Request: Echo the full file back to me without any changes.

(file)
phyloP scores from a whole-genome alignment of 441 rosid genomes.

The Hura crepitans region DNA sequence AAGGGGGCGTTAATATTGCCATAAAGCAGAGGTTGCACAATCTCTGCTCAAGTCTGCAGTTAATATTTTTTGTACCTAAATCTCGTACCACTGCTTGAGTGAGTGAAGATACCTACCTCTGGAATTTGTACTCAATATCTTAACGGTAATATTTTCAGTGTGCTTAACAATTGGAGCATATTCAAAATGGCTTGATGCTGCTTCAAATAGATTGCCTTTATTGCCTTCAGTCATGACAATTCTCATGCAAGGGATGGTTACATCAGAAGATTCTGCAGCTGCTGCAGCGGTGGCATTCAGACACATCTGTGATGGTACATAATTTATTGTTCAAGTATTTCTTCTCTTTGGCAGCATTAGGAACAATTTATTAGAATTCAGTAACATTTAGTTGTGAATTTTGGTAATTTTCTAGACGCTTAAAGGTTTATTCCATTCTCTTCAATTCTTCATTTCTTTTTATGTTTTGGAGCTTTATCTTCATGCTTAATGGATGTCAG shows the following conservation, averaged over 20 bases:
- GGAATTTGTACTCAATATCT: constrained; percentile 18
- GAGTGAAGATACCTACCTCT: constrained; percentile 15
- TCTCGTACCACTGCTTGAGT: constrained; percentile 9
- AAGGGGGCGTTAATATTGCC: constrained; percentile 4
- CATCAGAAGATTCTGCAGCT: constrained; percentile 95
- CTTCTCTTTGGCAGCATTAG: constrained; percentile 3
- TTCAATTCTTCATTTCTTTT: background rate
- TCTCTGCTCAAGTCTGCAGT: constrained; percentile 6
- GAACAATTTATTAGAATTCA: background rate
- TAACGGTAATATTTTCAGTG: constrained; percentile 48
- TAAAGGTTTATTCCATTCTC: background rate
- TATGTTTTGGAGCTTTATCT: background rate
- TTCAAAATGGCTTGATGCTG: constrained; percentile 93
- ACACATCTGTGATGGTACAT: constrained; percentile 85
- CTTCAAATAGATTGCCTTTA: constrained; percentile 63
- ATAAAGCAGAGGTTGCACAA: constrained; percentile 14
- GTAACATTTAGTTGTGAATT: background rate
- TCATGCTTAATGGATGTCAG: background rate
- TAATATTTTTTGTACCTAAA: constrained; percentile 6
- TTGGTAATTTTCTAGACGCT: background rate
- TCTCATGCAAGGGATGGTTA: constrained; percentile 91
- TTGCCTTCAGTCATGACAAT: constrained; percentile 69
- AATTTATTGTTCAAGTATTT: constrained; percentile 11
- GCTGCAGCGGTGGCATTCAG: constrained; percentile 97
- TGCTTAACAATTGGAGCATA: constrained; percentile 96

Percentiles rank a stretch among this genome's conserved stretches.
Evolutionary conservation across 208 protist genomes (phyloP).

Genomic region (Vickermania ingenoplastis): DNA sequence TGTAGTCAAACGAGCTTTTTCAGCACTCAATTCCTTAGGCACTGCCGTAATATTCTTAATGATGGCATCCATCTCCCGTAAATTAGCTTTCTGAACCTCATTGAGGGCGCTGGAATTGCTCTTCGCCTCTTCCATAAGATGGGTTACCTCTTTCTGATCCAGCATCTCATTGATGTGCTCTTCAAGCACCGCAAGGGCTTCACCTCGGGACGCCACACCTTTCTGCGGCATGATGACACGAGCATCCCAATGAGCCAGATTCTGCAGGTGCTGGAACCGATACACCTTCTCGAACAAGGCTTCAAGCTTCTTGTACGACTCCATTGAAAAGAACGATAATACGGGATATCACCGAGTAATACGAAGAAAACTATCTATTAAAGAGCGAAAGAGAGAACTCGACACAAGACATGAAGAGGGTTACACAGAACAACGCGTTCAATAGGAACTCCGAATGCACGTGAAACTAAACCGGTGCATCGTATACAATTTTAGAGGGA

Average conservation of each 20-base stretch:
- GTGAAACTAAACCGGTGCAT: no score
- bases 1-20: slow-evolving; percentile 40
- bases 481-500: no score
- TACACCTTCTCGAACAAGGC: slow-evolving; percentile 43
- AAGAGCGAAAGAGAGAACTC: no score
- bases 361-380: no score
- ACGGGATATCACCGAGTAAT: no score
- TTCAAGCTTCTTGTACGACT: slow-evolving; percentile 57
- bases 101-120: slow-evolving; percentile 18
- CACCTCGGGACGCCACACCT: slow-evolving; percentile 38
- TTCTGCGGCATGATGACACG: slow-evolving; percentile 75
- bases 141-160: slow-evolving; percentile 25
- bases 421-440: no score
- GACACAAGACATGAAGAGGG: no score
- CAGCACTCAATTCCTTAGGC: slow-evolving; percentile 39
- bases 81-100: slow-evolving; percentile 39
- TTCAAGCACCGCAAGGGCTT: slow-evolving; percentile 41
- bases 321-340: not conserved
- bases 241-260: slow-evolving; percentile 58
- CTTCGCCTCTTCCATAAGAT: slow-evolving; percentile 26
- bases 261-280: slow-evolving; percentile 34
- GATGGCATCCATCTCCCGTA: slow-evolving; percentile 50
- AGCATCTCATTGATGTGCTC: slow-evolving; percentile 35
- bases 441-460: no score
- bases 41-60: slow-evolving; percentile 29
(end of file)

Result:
phyloP scores from a whole-genome alignment of 441 rosid genomes.

The Hura crepitans region DNA sequence AAGGGGGCGTTAATATTGCCATAAAGCAGAGGTTGCACAATCTCTGCTCAAGTCTGCAGTTAATATTTTTTGTACCTAAATCTCGTACCACTGCTTGAGTGAGTGAAGATACCTACCTCTGGAATTTGTACTCAATATCTTAACGGTAATATTTTCAGTGTGCTTAACAATTGGAGCATATTCAAAATGGCTTGATGCTGCTTCAAATAGATTGCCTTTATTGCCTTCAGTCATGACAATTCTCATGCAAGGGATGGTTACATCAGAAGATTCTGCAGCTGCTGCAGCGGTGGCATTCAGACACATCTGTGATGGTACATAATTTATTGTTCAAGTATTTCTTCTCTTTGGCAGCATTAGGAACAATTTATTAGAATTCAGTAACATTTAGTTGTGAATTTTGGTAATTTTCTAGACGCTTAAAGGTTTATTCCATTCTCTTCAATTCTTCATTTCTTTTTATGTTTTGGAGCTTTATCTTCATGCTTAATGGATGTCAG shows the following conservation, averaged over 20 bases:
- GGAATTTGTACTCAATATCT: constrained; percentile 18
- GAGTGAAGATACCTACCTCT: constrained; percentile 15
- TCTCGTACCACTGCTTGAGT: constrained; percentile 9
- AAGGGGGCGTTAATATTGCC: constrained; percentile 4
- CATCAGAAGATTCTGCAGCT: constrained; percentile 95
- CTTCTCTTTGGCAGCATTAG: constrained; percentile 3
- TTCAATTCTTCATTTCTTTT: background rate
- TCTCTGCTCAAGTCTGCAGT: constrained; percentile 6
- GAACAATTTATTAGAATTCA: background rate
- TAACGGTAATATTTTCAGTG: constrained; percentile 48
- TAAAGGTTTATTCCATTCTC: background rate
- TATGTTTTGGAGCTTTATCT: background rate
- TTCAAAATGGCTTGATGCTG: constrained; percentile 93
- ACACATCTGTGATGGTACAT: constrained; percentile 85
- CTTCAAATAGATTGCCTTTA: constrained; percentile 63
- ATAAAGCAGAGGTTGCACAA: constrained; percentile 14
- GTAACATTTAGTTGTGAATT: background rate
- TCATGCTTAATGGATGTCAG: background rate
- TAATATTTTTTGTACCTAAA: constrained; percentile 6
- TTGGTAATTTTCTAGACGCT: background rate
- TCTCATGCAAGGGATGGTTA: constrained; percentile 91
- TTGCCTTCAGTCATGACAAT: constrained; percentile 69
- AATTTATTGTTCAAGTATTT: constrained; percentile 11
- GCTGCAGCGGTGGCATTCAG: constrained; percentile 97
- TGCTTAACAATTGGAGCATA: constrained; percentile 96

Percentiles rank a stretch among this genome's conserved stretches.
Evolutionary conservation across 208 protist genomes (phyloP).

Genomic region (Vickermania ingenoplastis): DNA sequence TGTAGTCAAACGAGCTTTTTCAGCACTCAATTCCTTAGGCACTGCCGTAATATTCTTAATGATGGCATCCATCTCCCGTAAATTAGCTTTCTGAACCTCATTGAGGGCGCTGGAATTGCTCTTCGCCTCTTCCATAAGATGGGTTACCTCTTTCTGATCCAGCATCTCATTGATGTGCTCTTCAAGCACCGCAAGGGCTTCACCTCGGGACGCCACACCTTTCTGCGGCATGATGACACGAGCATCCCAATGAGCCAGATTCTGCAGGTGCTGGAACCGATACACCTTCTCGAACAAGGCTTCAAGCTTCTTGTACGACTCCATTGAAAAGAACGATAATACGGGATATCACCGAGTAATACGAAGAAAACTATCTATTAAAGAGCGAAAGAGAGAACTCGACACAAGACATGAAGAGGGTTACACAGAACAACGCGTTCAATAGGAACTCCGAATGCACGTGAAACTAAACCGGTGCATCGTATACAATTTTAGAGGGA

Average conservation of each 20-base stretch:
- GTGAAACTAAACCGGTGCAT: no score
- bases 1-20: slow-evolving; percentile 40
- bases 481-500: no score
- TACACCTTCTCGAACAAGGC: slow-evolving; percentile 43
- AAGAGCGAAAGAGAGAACTC: no score
- bases 361-380: no score
- ACGGGATATCACCGAGTAAT: no score
- TTCAAGCTTCTTGTACGACT: slow-evolving; percentile 57
- bases 101-120: slow-evolving; percentile 18
- CACCTCGGGACGCCACACCT: slow-evolving; percentile 38
- TTCTGCGGCATGATGACACG: slow-evolving; percentile 75
- bases 141-160: slow-evolving; percentile 25
- bases 421-440: no score
- GACACAAGACATGAAGAGGG: no score
- CAGCACTCAATTCCTTAGGC: slow-evolving; percentile 39
- bases 81-100: slow-evolving; percentile 39
- TTCAAGCACCGCAAGGGCTT: slow-evolving; percentile 41
- bases 321-340: not conserved
- bases 241-260: slow-evolving; percentile 58
- CTTCGCCTCTTCCATAAGAT: slow-evolving; percentile 26
- bases 261-280: slow-evolving; percentile 34
- GATGGCATCCATCTCCCGTA: slow-evolving; percentile 50
- AGCATCTCATTGATGTGCTC: slow-evolving; percentile 35
- bases 441-460: no score
- bases 41-60: slow-evolving; percentile 29